I am installing a spa shower, no tub. Is there a device I can include at low points of the outputs to the raincan, etc, that will bleed the lines when the shower is off, exploiting that there is no pressure in those lines, kind of like a tub kit diverter?

  • I have heard of some installations of a diverter from the mixing valve to feed a spigot in the wall below a shower head. I think the purpose was to have a place to draw water into a bucket, but this would serve to drain the lines from a shower. Do these spa showers have a single mixing valve or multiple? – Jim Stewart May 23 '19 at 9:35
  • So, you want to automatically drain the lines when the shower is off. Why? And, is the shower valve before these lines, so that the pressure going to zero can trigger the automatic drain? – Daniel Griscom May 23 '19 at 10:49
  • Yes, the shower valve is before these lines. I think they ought to be drained because I’ve seen what filth grows in there especially when left sitting for a long time. Since the outputs are not all on at once, they don’t automatically get ejected when the shower is getting up to temp - wouldn’t want to get hit with the nasty standing water mid-shower if I happened to change to an infrequently chosen setting. – Jason Kleban May 23 '19 at 11:10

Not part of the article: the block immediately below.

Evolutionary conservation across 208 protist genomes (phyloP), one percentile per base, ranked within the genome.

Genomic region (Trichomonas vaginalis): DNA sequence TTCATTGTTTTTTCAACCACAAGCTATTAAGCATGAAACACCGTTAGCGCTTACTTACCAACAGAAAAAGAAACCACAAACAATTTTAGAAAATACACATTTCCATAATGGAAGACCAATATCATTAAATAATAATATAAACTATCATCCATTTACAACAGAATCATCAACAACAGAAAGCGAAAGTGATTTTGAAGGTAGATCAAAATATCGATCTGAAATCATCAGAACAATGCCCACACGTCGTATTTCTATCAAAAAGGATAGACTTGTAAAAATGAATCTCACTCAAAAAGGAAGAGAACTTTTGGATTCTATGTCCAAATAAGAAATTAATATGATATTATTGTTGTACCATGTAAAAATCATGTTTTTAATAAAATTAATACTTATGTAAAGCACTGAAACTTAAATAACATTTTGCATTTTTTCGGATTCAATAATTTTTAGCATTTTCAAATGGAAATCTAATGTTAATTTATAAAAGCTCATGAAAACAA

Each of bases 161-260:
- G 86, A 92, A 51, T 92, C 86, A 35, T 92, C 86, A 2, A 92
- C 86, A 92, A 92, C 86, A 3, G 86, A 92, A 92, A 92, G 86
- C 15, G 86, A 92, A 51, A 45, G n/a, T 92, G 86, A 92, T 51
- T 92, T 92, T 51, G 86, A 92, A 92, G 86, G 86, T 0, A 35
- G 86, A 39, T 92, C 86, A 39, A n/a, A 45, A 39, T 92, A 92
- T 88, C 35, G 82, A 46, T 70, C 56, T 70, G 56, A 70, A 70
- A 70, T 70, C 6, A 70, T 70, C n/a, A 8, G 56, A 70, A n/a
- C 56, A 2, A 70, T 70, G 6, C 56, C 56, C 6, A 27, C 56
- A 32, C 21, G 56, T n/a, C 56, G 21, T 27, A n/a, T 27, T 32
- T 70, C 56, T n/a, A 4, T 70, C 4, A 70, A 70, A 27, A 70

• The trouble with a manual spigot is that I would need one per output because my diverter is integrated into the controller and so there’s no single place to integrate such a device. I’m hoping for three automatic ones draining out a single ~downspout. – Jason Kleban May 23 '19 at 11:13
  • I think I am looking for a “current to close” “control valve” product - one suited for residential plumbing sizes and pressures. – Jason Kleban May 23 '19 at 15:29

Unless your talking a country mile of "standing" water in those pipes you can install ball valves above the faucet.

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